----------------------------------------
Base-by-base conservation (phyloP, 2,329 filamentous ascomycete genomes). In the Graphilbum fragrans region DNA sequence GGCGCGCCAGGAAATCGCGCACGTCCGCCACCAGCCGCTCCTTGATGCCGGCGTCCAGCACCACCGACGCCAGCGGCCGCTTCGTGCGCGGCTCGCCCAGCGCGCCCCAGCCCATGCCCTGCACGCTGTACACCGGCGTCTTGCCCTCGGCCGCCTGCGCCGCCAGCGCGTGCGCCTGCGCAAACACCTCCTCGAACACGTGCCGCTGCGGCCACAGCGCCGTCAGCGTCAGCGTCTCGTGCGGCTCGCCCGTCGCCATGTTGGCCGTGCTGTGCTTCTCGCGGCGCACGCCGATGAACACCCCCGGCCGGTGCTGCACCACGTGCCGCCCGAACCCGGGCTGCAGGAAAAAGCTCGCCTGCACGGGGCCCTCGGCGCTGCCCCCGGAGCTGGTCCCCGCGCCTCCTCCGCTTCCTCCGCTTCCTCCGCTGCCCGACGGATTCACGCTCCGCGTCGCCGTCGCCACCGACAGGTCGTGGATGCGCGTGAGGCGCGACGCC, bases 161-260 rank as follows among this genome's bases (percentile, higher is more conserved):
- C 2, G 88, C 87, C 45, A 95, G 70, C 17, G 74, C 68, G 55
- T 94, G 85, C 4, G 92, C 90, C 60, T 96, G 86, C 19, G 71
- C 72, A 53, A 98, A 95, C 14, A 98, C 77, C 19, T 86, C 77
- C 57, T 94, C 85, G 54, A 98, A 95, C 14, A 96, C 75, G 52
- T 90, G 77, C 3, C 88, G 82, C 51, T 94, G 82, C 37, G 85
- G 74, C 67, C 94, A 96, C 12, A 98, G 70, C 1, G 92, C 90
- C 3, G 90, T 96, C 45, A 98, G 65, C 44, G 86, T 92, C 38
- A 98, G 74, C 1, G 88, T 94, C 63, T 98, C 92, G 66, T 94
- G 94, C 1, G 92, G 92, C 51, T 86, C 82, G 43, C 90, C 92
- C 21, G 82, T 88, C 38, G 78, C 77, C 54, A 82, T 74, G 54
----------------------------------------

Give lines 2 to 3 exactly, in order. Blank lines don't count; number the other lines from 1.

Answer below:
- C 2, G 88, C 87, C 45, A 95, G 70, C 17, G 74, C 68, G 55
- T 94, G 85, C 4, G 92, C 90, C 60, T 96, G 86, C 19, G 71